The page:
October 2019

Wheelgun Wednesday Recapped

Challenging the norm, October 2019 features questioned the viability of single-actions for self-defense, is five rounds enough — and more. Catch up on what you missed in our Wheelgun Wednesday newsletters while your kids trick-or-treat.

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Single-Action Self-Defense

From 1836 through the Mexican-American War, the War Between the States, the great migration West and even up to the World War I era, the single-action sixgun was the top choice for not only self-defense but just about everything else. Admittedly, a few double-action sixguns arrived in the percussion revolver period and both Colt and Smith & Wesson introduced double-action revolvers around the late 1870s/early 1880s. These were basically single-action models with the double-action system added. The modern double-actions arrived in the last decade of the 19th century with the Colt New Service and the Smith & Wesson Military & Police — about the same time semi-automatic pistols began to appear, culminating in the great 1911.

Even with the arrival of the modern handguns, many, such as the Texas Rangers, held on to their single-action Colts. However, by the middle of the 20th century even they had switched over to double-action sixguns and semi-automatic pistols. But, are single-actions still viable for modern self-defense?

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Micro Every Day Carry

I’ve almost always been the guy who carries a full-size handgun for CCW. I was willing to forego comfort for capability, wanting to make sure I had a gun both effective and reliable. But over the years I’ve sized things down a bit. While I carried a full-size Springfield Armory TRP 1911 .45 ACP in my early CCW days, I currently carry a “mid-sized” Smith & Wesson M&P9 M2.0 Compact 9mm.

However, I’ve been thinking lately about those who don’t want to (or cannot) carry a large handgun, and where even a traditional “compact” handgun like an S&W J-Frame or a Ruger LCP may be too large. I’m talking about truly small handguns, in the “micro” size range. So as an experiment, I set about putting together a “micro-carry” system of the smallest practical gun and support gear I could find.

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Ruger New Vaquero

After Bill Ruger designed his Single-Six .22 sixgun, the .357 Flat Top Blackhawk quickly followed in 1955. Using a heavier top strap and coiled piano wire springs at Elmer Keith’s urging, the Blackhawk was sturdier and stronger than its Colt cousin. The following year, 1956, the Flat Top .44 Magnum was introduced, followed by the Super Blackhawk in 1960. In 1973, the New Models were released with transfer-bar safeties, when less-informed yahoos loaded six rounds in the cylinders, causing the hammer to rest on a live cartridge.

Finally, a full-sized Vaquero, a bigger and more robust Colt clone of sorts, was released. Featuring fixed sights and a lot of nostalgia, Ruger chambered them in .357, .44 Mag. and, my favorite .45 Colt. Bisley grips were added to some models, while Hunter Models had scope ring cutouts on the barrel. And since customers always want more, it turned out some of them wanted a Colt-size framed version of the Vaquero. Never one to ignore their customers, Ruger responded with what has become known as the “New Vaquero.”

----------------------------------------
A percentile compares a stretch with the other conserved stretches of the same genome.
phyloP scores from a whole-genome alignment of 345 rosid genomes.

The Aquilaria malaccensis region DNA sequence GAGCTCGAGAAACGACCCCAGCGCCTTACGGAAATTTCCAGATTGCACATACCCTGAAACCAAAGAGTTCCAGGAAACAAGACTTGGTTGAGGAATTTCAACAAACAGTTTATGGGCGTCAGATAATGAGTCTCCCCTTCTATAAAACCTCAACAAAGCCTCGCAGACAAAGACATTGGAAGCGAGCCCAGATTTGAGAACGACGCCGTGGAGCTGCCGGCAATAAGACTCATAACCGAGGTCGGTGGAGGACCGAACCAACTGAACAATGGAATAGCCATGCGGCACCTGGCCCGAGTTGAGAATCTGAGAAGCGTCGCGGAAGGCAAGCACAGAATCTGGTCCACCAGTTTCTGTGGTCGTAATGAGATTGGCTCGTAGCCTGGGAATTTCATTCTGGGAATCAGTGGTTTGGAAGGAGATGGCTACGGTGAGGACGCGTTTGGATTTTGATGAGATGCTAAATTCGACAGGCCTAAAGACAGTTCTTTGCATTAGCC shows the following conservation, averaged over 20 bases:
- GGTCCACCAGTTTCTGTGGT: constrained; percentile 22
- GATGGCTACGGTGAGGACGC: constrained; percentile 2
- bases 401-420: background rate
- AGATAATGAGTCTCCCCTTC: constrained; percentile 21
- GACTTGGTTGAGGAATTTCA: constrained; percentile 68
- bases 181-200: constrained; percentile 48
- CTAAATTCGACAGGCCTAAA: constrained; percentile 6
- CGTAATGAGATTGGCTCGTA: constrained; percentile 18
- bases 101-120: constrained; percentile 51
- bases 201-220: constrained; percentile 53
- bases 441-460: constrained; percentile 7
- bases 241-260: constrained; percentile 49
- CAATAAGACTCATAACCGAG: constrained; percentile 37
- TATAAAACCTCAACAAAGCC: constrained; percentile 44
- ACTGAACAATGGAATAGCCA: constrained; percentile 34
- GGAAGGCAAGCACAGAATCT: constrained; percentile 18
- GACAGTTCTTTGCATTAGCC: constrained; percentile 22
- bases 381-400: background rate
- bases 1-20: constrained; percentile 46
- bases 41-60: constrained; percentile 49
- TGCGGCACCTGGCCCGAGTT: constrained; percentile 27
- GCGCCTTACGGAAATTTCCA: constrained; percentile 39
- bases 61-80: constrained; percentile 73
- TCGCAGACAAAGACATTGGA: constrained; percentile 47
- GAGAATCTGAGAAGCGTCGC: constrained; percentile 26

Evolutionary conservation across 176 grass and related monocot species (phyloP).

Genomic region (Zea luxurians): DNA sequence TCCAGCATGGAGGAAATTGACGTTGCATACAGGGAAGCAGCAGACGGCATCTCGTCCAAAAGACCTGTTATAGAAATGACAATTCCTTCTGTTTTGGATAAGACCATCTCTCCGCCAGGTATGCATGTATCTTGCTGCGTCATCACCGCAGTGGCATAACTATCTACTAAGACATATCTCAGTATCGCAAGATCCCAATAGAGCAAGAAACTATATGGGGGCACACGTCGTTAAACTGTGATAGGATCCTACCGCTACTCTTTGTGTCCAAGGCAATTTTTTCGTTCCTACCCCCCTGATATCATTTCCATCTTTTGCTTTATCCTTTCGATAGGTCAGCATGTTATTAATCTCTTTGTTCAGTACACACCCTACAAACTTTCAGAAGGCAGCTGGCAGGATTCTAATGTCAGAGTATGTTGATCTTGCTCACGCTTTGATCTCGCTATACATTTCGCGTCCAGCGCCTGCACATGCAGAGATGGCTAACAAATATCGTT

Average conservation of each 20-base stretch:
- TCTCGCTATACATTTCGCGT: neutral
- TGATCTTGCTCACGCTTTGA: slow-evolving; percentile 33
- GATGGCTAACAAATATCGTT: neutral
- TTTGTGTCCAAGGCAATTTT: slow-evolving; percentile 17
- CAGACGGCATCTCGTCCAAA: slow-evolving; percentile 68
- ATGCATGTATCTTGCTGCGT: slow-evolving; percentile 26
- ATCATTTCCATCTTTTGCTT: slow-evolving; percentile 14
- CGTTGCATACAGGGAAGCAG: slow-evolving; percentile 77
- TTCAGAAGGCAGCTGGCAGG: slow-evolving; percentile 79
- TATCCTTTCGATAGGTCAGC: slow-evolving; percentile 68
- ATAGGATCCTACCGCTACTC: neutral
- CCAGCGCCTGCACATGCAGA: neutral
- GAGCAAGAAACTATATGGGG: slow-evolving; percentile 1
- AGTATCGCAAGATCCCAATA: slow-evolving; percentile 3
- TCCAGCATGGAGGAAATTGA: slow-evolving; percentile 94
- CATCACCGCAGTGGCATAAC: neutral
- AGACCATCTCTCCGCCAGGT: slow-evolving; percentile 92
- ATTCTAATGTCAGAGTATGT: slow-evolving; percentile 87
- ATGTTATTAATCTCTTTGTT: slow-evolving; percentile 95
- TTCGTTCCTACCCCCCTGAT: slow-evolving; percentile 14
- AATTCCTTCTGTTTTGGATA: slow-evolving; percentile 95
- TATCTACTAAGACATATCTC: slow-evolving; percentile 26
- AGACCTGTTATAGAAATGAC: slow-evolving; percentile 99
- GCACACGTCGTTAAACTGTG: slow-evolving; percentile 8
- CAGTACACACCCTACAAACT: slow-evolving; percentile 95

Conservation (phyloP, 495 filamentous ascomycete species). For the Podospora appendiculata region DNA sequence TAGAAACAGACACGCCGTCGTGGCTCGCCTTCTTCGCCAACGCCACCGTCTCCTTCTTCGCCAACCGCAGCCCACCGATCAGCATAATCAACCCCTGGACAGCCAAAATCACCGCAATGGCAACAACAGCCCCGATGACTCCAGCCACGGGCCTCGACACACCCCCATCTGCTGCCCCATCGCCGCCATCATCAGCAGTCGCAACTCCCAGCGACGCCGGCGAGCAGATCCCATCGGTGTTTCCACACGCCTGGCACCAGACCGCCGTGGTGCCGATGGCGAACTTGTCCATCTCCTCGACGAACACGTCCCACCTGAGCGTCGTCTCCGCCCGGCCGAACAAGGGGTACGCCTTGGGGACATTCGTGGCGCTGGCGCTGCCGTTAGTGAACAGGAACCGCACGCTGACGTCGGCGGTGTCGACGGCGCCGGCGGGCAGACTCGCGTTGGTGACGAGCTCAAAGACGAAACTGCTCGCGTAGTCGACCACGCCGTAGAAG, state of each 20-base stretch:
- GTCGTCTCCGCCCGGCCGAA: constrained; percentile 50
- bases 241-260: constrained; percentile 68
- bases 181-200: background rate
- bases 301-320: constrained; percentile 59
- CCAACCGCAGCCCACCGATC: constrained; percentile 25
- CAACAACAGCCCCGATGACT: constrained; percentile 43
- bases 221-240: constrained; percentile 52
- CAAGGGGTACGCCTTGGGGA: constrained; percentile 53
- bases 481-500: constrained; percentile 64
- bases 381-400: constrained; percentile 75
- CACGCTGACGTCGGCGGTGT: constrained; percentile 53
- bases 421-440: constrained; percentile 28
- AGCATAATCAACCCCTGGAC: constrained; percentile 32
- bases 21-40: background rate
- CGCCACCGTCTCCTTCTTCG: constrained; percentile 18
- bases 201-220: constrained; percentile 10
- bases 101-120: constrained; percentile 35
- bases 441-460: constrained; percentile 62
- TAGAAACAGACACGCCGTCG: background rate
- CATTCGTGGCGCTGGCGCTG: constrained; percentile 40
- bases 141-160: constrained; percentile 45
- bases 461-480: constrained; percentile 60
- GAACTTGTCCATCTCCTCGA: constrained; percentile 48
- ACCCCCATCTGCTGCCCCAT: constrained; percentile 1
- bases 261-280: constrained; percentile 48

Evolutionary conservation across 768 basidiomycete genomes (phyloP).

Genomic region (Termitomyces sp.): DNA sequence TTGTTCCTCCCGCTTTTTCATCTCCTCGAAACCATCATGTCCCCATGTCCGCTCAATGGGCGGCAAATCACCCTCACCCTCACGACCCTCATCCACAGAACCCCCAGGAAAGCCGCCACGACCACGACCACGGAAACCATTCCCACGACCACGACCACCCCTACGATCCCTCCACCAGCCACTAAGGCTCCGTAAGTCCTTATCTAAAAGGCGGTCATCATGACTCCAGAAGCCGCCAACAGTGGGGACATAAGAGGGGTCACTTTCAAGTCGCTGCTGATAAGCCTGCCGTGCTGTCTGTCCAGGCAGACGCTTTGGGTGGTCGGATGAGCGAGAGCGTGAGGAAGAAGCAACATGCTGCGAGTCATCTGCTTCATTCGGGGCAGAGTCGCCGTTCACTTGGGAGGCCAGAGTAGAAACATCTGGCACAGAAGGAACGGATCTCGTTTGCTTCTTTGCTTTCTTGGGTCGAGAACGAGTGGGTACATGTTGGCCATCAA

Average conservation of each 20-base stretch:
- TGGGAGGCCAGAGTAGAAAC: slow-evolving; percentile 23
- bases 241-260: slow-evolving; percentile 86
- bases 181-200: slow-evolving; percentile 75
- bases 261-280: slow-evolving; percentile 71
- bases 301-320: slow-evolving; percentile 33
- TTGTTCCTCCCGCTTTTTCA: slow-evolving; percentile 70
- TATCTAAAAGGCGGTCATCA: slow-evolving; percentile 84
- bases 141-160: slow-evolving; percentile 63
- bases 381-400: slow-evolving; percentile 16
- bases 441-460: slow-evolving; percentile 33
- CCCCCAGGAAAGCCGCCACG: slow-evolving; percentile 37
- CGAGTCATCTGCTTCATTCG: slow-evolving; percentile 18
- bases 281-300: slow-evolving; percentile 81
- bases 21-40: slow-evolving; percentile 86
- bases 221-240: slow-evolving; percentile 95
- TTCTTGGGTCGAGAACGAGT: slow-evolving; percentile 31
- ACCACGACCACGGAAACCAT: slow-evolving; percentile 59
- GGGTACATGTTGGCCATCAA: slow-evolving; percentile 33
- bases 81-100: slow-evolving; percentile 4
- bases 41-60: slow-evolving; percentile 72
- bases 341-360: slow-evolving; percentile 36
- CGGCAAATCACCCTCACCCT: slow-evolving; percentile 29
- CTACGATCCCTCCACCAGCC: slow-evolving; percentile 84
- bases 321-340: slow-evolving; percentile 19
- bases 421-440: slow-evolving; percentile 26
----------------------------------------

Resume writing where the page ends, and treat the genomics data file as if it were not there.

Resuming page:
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Smith & Wesson Model 360

For generations, the idea of “five to stay alive” has put the iconic snub-nosed revolver at the top of any list of capable backup guns. Although some snubbies give you six, seven and eight rounds on board, five seems most common. That’s “two pair, one spare” to keep track of in a gunfight, which you’ll hopefully be avoiding — or exiting — with this gun.

Compared to many concealed carry guns in today’s market, Smith & Wesson’s Model 360 carries half as many rounds — 5 — and costs almost twice as much, at $770 retail. It not only fires the mighty .357 Magnum but also the more-than-adequate .38 Special. And the 360, like virtually every J-Frame, is eminently concealable. To be clear: There’s no mistake or mystique with this gun. But for whatever reason, the relationship between its capacity, caliber, cost and concealability continue to make it — like many J-frames before it — a top choice for concealed carry.

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North American Arms Ranger II

After many years of making their beautiful little updated version of the solid-frame spur-trigger revolver, North American Arms decided to try something different. Nearly a decade ago, Ken Friel and his design team made their first tiny top-break, and called it the “Ranger.”

In traditional design, the latch for opening the barrel unit was T-shaped and pivoted on the barrel extension. The one on the original Ranger was slightly different, but worked the same way, engaging posts on the frame. This was quite strong enough for the cartridges used. The original Ranger was sort of an experiment, and only around 500 were made. The new version, arriving in late 2017, is appropriately named the Ranger II and is chambered for .22 Magnum (.22 WMR).

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More Wheelguns

Read October 2019 Wednesday Wheelgun features from GUNS Magazine and subscribe to receive revolver-related content, including editorial, videos and news, delivered to your inbox every Wednesday.

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